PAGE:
Note: The first (way too early) edition of The Board will be up on
Wednesday morning next week, sorry. Scouting reports will be added to player profiles sometime in mid February. First mock in April. I realize I’ve said these things numerous times, they just serve as friendly reminders.
Without a doubt, this is the strength of this year’s draft class. There’s plenty of depth, and while it doesn’t quite match-up with last year’s class (very few classes ever will), there are several arms that project as top of the rotation starters at the next level. It’s right-handed heavy, but the left-handed quality is better than the previous season. California dominates the list with four players on the list, but Georgia, Florida and (somewhat surprisingly) Ohio are also well represented with multiple arms.
Enough introduction, here’s the top twelve high-school pitchers to watch for in 2012.
1. Lucas Giolito / RHP / Harvard Westlake HS (CA) — There isn’t much to dislike about Giolito at this point. The fastball sits 92-94 with late movement, the curve is hard with plenty of bite, and the change-up with the movement of a splitter. He repeats his delivery well, and the command is well above-average for his age. Giolito is a lock for the top ten — barring outrageous bonus demands — and if Appel doesn’t miss bats this year, this could be your No.1 draft selection.
2. Max Fried / LHP / Harvard Westlake HS (CA) — No, it’s not a typo, the two best prep pitchers to start the year will be in the same rotation (Fried transferred from Montclair Prep after they cancelled all of their sports programs last summer). The left-hander’s fastball goes anywhere from 89-95, sitting in the 91-93 range, and has heavy sink, along with a solid curveball and a change-up that is developing into above-average. What separates Fried though, is his outstanding command and off the charts poise.
3. Walker Weickel / RHP / Olympia HS (FL) — This is a fairly ambitious ranking for Weickel, but the two times I saw him over the summer, I came away impressed. He isn’t the hardest thrower in the class — sitting 89-91 with the ability to get up to 94 — but he commands it well and has good arm-side run. The breaking-ball is too slow, but he throws it for strike and there’s deception. Add that to his size and athleticism, and I see a first-round talent.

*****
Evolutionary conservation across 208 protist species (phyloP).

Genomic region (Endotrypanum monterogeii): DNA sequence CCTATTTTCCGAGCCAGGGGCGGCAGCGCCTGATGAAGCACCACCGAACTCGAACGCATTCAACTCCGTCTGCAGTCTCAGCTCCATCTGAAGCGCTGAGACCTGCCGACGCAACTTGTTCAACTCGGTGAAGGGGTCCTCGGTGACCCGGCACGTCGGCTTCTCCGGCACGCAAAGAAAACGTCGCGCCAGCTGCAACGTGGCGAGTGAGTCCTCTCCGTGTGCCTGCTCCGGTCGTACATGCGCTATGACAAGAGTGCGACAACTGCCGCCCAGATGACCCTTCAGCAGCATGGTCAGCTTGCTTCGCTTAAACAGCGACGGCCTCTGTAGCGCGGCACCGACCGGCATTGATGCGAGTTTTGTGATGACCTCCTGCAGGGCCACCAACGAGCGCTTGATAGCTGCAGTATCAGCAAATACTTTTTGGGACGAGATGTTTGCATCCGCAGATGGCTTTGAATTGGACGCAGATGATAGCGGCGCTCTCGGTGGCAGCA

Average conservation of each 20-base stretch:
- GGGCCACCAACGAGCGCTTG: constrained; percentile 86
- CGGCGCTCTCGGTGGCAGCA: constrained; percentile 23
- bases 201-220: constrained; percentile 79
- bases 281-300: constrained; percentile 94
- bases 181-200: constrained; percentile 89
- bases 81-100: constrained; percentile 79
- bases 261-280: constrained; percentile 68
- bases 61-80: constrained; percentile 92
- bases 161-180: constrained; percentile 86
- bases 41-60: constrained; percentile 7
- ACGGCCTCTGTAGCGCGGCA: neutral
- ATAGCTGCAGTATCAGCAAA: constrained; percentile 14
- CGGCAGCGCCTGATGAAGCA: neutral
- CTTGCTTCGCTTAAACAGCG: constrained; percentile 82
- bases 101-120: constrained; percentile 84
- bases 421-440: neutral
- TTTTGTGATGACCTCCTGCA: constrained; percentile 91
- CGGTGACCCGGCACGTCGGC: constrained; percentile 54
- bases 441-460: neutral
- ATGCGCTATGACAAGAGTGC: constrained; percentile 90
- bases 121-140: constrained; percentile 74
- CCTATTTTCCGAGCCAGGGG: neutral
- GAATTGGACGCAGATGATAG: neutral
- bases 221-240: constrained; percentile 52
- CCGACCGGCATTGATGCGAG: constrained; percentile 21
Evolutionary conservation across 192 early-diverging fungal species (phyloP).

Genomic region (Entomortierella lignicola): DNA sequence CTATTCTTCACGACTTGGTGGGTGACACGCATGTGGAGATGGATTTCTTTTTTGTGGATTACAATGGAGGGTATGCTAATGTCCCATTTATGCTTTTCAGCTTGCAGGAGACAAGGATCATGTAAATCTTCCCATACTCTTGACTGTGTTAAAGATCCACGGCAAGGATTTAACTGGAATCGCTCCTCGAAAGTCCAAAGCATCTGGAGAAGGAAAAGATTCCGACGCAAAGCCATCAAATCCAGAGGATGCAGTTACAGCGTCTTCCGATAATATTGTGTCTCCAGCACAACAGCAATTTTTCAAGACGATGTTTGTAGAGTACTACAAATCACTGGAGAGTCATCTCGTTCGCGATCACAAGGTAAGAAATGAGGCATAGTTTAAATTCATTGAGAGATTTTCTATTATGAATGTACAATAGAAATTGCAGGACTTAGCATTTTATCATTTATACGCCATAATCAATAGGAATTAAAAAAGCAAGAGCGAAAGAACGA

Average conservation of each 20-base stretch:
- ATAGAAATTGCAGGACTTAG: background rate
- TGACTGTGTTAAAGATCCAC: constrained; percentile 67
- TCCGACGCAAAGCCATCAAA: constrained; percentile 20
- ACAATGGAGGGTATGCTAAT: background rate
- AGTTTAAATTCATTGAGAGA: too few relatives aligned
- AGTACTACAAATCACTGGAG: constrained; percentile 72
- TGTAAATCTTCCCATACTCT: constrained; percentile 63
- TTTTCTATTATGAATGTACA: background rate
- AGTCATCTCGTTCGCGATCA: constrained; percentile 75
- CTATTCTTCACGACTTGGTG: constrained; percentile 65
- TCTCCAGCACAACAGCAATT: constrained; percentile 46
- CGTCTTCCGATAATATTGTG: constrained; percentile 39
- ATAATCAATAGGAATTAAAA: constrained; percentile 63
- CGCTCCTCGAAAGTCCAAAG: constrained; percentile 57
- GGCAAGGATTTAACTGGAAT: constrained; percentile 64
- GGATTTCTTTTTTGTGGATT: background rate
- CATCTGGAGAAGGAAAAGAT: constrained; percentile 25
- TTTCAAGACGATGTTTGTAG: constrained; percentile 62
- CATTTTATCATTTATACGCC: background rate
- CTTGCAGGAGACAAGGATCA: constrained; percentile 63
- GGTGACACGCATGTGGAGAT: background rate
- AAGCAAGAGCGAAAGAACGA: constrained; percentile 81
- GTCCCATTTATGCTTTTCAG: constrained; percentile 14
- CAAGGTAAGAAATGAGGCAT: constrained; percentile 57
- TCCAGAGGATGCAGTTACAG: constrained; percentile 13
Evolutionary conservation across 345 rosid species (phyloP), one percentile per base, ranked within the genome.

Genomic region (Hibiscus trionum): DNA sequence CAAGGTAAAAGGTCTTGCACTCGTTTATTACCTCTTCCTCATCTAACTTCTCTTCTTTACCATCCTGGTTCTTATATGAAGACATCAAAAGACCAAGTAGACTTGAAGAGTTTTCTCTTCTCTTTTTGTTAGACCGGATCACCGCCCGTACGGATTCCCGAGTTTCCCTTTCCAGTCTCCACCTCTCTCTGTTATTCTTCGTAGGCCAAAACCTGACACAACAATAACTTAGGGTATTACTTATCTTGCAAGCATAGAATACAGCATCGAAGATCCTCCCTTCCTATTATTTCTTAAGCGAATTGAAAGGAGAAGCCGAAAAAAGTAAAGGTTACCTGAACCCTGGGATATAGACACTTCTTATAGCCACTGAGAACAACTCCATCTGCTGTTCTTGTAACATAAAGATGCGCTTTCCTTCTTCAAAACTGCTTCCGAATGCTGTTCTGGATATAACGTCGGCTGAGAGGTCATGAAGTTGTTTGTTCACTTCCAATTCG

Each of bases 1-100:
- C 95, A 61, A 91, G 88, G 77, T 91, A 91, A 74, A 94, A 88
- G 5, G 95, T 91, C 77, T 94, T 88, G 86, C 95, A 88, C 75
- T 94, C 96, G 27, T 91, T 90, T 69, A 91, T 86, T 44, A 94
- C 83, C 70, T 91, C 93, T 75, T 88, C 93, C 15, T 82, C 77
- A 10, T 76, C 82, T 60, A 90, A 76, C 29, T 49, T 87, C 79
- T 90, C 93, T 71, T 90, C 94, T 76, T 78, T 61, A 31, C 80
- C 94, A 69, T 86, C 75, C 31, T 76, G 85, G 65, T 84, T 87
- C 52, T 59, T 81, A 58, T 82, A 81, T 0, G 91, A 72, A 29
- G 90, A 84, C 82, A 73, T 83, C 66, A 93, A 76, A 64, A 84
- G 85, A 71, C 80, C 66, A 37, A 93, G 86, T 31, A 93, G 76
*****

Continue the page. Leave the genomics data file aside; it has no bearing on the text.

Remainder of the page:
4. Lance McCullers / RHP / Jesuis HS (FL) — McCullers has outstanding stuff; A high 90′s fastball with arm side run complemented with a tight — albeit inconsistent — slider and a developing changeup. Only Giolito rivals the Florida commit in terms of repertoire. The issue with McCullers comes in command, it’s well below average at this point and he has issues repeating his delivery. An arm that must be watched, but don’t be surprised to see the “future closer” tag on him, soon.
5. Matthew Smoral / LHP / Solon HS (OH) — Smoral’s fastball sits in the 90-92 range, but with his size (6-8, 220) and arm strength, there’s reason to believe that the velocity could move up a tick or two. The breaking-ball needs work, but he does have a good change-up that he can throw for strikes. If the slider improves, he could move up team boards, rapidly.
6. Taylore Cherry / RHP / Butler HS (OH) — What are they putting in the water in Ohio? Cherry is gigantic (6-9, 260) and has three pitches that profile as above-average offerings in the future. There isn’t the upside of the previous arms mentioned, but he’s got No.2 type stuff with the size to be an innings eater, assuming he works hard to keep his frame in check.
7. Lucas Sims / RHP / Brookwood HS (GA) — Georgia is absolutely loaded with talent (again) this year, and Sims is the best of the hurlers in the Peach State. A 93 mph fastball with life and an above average curveball, the Clemson commit will have to add a third pitch to his arsenal in the future, but the arm-strength and athleticism are both outstanding.
8. Ty Hensley / RHP / Santa Fé HS (OK) — Oklahoma doesn’t have the depth of talent it did last year, but it’s well represented in Hensley, who features a fastball that gets up to 94 with a hard curve-ball with downward plane. He doesn’t throw his change-up much, but it’s an average offering that he can throw for strikes.
9. Clate Schmidt / RHP / Allatoona HS (GA) — Schmidt might have the most arm-strength of any pitcher in the class, but the delivery is very high effort and the secondary offerings aren’t quite up to par. He gets rave reviews about his poise and aptitude, though, and throws strikes.
10. Carson Kelly / RHP / Westview HS (OR) — A true two-way talent, Kelly is an above-average third-base prospect, but with a 90-92 mile per hour two-seam fastball and an above-average breaking ball, most believe the Oregon commit’s future is on the mound. He needs to be more consistent in throwing strikes, but there’s lots of upside and athleticism to like here.
11. Hunter Virant / LHP / Camarillo HS (CA) — It’s almost all projection with Virant, but he’s got a smooth delivery and a fastball that sits in the high 80′s, along with a cutter and a change-up that profile as average. His breaking-ball is below average at this point, but he hasn’t been pitching for very long and he’s got the type of frame scouts drool over.
12. Cody Poteet / RHP / Christian HS (CA) — Some scouts are concerned about the size (6-1, 185), but he’s got three above-average pitches and commands all of them well. Delivery is only so-so, but nothing that can’t be fixed with work. Poteet’s ceiling is more No.3 than No.1, but he’s more likely to hit his peak than other similar arms.
Mitchell Traver / RHP / Houston Christian HS (TX)
Ryan Burr / RHP / Highlands Ranch HS (CO)
Duane Underwood / RHP / Pope HS (GA)